Today, five of France’s presidential candidates will appear in a televised debate, where they are expected to outline their plans for the social and economic future of the country, as well as international issues.
French elections are usually a two-horse race between the conservative Les Republicains and the left-wing Socialist Party. But this year we see a different scenario. In addition to the centre-right candidate Francois Fillon and socialist Benoit Hamon, three other candidates are in the running: Emmanuel Macron , an independent; Jean-Luc Mélenchon, of the far-left group La France Insoumise (Unbowed France); and Marine Le Pen, a populist leader from the far right.
According to a recent Odoxa poll, Macron is expected to stay just ahead of Le Pen in first-round voting by half a percentage point, and then to beat her more emphatically in the second round (64% to 36%). Another poll by Kantar Sofres-OnePoint, shown below, shows a similar trend for the first round, with Macron and Le Pen tied on 26%, ahead of Fillon on 17%.
People and promises
Basically, for months, the most important issues have been unemployment and France' economic recovery, with immigration and security close behind. Here’s what each candidate will focus on:
Emmanuel Macron - the independent centrist
Macron, 39, the former investment banker and former economy who resigned from Hollande's government last year, is the polls’ favourite.
He is choosing a strategy to carry out structural reforms. This includes cutting corporate tax to 25% from the current 33.3% over the next term and cutting public-sector headcount by 120,000. An additional 60 billion euros in public spending would be cut over the next five years. The survey above, conducted among a sample of about 1,500 people, shows that voter intentions are increasingly solidifying with regard to the first round, which is scheduled for 23 April.
Visit the candidate’s programme here.
Marine Le Pen - the populist
Le Pen, 48, a former lawyer, is seen as having turned the Front National into a populist movement. Anti-immigration and anti-EU, Le Pen proposes holding a referendum on EU membership; she wants to bring France out of the euro. She has also said that “Frexit” would not be an economic catastrophe for France, and that Italy would follow.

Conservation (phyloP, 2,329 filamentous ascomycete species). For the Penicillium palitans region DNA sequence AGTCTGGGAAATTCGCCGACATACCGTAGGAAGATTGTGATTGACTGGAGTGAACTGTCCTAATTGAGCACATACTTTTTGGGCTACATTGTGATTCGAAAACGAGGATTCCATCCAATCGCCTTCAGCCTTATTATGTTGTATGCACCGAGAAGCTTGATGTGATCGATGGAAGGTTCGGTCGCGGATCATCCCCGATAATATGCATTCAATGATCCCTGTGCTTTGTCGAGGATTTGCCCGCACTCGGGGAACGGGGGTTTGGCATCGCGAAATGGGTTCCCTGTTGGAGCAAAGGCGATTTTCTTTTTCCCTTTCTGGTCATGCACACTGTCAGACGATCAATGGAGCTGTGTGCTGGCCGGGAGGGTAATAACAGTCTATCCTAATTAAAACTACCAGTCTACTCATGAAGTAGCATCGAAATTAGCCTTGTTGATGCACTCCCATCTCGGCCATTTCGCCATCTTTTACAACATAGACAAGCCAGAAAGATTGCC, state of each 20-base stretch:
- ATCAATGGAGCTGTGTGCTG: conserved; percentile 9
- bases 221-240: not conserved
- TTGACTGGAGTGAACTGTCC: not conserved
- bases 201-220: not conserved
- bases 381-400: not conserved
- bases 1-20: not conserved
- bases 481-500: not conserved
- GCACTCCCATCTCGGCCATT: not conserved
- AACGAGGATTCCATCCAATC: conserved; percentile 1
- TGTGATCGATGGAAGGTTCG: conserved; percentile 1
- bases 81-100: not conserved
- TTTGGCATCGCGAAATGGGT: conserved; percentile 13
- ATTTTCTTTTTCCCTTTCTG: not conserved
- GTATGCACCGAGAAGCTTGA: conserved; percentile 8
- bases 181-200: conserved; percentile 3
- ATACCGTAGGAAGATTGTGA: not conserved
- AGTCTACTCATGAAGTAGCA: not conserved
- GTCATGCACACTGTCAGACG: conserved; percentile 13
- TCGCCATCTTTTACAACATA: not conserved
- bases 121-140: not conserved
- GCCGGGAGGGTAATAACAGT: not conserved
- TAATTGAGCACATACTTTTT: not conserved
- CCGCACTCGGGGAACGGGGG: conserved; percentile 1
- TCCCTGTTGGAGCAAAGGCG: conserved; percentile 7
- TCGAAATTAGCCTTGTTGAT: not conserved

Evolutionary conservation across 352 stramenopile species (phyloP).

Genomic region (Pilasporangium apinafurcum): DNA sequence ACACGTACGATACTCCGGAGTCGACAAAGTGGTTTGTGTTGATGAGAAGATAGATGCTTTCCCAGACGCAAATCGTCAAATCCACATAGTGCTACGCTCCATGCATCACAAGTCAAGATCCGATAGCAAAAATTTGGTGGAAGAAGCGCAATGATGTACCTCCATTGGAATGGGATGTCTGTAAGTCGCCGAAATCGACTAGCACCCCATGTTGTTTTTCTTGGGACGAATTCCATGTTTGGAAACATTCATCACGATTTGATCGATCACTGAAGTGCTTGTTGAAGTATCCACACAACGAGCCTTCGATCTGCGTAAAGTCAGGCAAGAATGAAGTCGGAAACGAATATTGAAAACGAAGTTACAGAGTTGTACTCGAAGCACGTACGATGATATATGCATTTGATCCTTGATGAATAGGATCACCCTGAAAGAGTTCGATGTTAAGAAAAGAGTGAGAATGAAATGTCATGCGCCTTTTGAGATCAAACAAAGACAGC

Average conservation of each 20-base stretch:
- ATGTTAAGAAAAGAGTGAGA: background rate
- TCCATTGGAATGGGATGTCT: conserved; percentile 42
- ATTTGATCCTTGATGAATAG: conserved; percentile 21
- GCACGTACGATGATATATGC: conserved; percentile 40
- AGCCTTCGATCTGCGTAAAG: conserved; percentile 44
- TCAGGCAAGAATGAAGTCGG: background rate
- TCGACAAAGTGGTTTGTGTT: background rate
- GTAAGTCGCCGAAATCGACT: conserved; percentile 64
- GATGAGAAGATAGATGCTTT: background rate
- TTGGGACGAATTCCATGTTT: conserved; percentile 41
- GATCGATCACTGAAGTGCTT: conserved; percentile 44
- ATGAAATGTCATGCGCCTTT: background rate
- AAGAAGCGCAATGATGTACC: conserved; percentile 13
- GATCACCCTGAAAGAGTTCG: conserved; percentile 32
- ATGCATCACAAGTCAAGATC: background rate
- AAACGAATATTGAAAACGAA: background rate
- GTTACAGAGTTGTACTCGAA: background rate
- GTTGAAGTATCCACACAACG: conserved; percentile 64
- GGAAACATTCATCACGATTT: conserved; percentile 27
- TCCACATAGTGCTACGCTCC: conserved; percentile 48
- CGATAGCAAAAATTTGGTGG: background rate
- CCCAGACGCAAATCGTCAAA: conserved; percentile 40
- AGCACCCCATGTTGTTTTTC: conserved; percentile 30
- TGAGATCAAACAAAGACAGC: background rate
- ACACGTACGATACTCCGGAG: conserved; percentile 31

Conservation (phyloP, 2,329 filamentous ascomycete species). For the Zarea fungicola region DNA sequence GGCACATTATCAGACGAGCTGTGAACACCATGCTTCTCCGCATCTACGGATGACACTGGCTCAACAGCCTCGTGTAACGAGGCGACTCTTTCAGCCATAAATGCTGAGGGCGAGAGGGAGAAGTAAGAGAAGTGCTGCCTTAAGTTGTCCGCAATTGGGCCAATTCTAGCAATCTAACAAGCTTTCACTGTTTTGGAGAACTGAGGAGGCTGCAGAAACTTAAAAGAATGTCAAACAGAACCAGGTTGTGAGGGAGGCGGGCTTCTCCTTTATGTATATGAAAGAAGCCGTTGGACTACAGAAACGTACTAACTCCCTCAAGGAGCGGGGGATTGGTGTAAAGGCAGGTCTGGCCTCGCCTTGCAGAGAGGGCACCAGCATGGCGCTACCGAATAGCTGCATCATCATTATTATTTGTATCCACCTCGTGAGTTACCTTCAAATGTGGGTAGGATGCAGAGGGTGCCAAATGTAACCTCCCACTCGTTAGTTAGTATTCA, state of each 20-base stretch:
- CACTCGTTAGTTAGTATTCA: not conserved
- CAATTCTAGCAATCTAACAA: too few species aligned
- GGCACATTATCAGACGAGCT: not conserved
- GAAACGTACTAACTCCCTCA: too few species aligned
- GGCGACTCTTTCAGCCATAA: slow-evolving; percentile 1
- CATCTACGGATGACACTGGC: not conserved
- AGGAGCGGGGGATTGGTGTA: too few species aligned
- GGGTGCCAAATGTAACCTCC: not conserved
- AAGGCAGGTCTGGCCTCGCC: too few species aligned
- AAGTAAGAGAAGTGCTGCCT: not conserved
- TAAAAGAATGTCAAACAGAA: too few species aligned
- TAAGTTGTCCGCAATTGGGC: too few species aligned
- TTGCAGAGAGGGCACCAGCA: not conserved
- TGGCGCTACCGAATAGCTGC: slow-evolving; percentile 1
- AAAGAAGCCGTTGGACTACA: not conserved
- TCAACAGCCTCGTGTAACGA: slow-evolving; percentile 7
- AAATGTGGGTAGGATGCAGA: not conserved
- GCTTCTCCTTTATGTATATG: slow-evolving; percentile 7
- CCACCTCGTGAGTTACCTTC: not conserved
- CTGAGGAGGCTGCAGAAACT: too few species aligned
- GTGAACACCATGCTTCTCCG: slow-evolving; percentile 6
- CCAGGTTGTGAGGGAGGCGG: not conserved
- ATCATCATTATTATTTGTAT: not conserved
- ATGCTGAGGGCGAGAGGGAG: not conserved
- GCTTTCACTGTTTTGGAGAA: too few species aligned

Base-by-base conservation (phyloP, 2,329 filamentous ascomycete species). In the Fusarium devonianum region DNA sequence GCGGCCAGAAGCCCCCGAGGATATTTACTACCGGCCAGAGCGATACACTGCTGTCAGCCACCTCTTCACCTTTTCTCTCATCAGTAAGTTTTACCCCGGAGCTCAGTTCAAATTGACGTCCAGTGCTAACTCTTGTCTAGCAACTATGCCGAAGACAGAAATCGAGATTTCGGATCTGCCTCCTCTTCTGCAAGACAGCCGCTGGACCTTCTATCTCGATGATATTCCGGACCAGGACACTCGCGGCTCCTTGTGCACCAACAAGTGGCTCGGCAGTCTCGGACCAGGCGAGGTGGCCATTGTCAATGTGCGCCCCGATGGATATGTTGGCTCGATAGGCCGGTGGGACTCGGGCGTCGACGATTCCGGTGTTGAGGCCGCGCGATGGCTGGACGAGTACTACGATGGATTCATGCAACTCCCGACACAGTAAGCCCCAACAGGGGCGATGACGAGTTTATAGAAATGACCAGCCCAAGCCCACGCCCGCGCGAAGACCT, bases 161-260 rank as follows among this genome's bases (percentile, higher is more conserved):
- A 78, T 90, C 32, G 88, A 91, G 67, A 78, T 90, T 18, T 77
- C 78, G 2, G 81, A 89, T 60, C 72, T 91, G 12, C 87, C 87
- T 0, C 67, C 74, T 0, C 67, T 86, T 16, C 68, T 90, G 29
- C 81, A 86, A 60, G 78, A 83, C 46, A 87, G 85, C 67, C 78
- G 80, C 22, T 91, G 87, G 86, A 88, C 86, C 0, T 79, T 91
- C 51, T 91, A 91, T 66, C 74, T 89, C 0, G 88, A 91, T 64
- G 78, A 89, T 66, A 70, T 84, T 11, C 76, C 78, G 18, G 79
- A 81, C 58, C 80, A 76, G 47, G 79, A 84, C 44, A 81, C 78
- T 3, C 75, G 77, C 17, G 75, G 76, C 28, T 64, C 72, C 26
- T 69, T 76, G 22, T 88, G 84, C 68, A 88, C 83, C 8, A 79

The Front National leader’s manifesto for the 2017 presidential election proposes taxes on imports and on-the-job contracts of foreigners, lowering the retirement age and increasing several welfare benefits while lowering income tax.
For many, the Front National remains firmly anchored on the far-right. Le Pen, after all, advocates an end to globalization and has expressed her intention to replace free trade with a new patriotic model of “intelligent protectionism”.
Fillon - the controversial candidate
Fillon, 63, was prime minister under President Nicolas Sarkozy for five years. Today’s debate is expected to be an opportunity for the conservative candidate to reinsert himself into the race, although polls suggest he won’t qualify for the run-off.
Fillon faces mounting pressure from his own party to withdraw from the running, as he has been accused of allegedly paying his British wife , Penelope Fillon, more than €800,000 for a "fictitious job" as his parliamentary aide. Fillon denies wrongdoing, calling it an "institutional coup d'état" by the left.
His economic proposals include scrapping the limit on weekly working hours, extending retirement age, slashing employment benefits and cutting 500,000 public-service jobs to fund tax breaks for companies. They also include a plan to overhaul the French social security system and revisit various free-market policies.
But that's not all
Also on the list are Socialist Party candidate, Benoit Hamon, who scored only 12% in Sunday's Odoxa poll, and left-wing firebrand Jean-Luc Mélenchon, 65. They are running fourth and fifth respectively. Hamon’s strongly left-wing programme includes reducing the working week from 35 to 32 hours and a basic income for all.
Mélenchon defends the idea of a “new Republic” that “gives power back to the people”. His programme includes a review of the European treaties to put an end to “austerity policies, the reduction of working time, and free health and education”.
The nomination deadline for candidates is less than two weeks away. The election will take place on two Sundays: 23 April and 7 May.
The debate, expected to take up a two and a half hour primetime television slot, will be an opportunity for the front-runners to outline their stance on everything from unemployment to taxes. More information on these campaign promises can be found at this website, where liberal think tank iFRAP has collated data on 50 themes and sub-themes and allows you to compare them.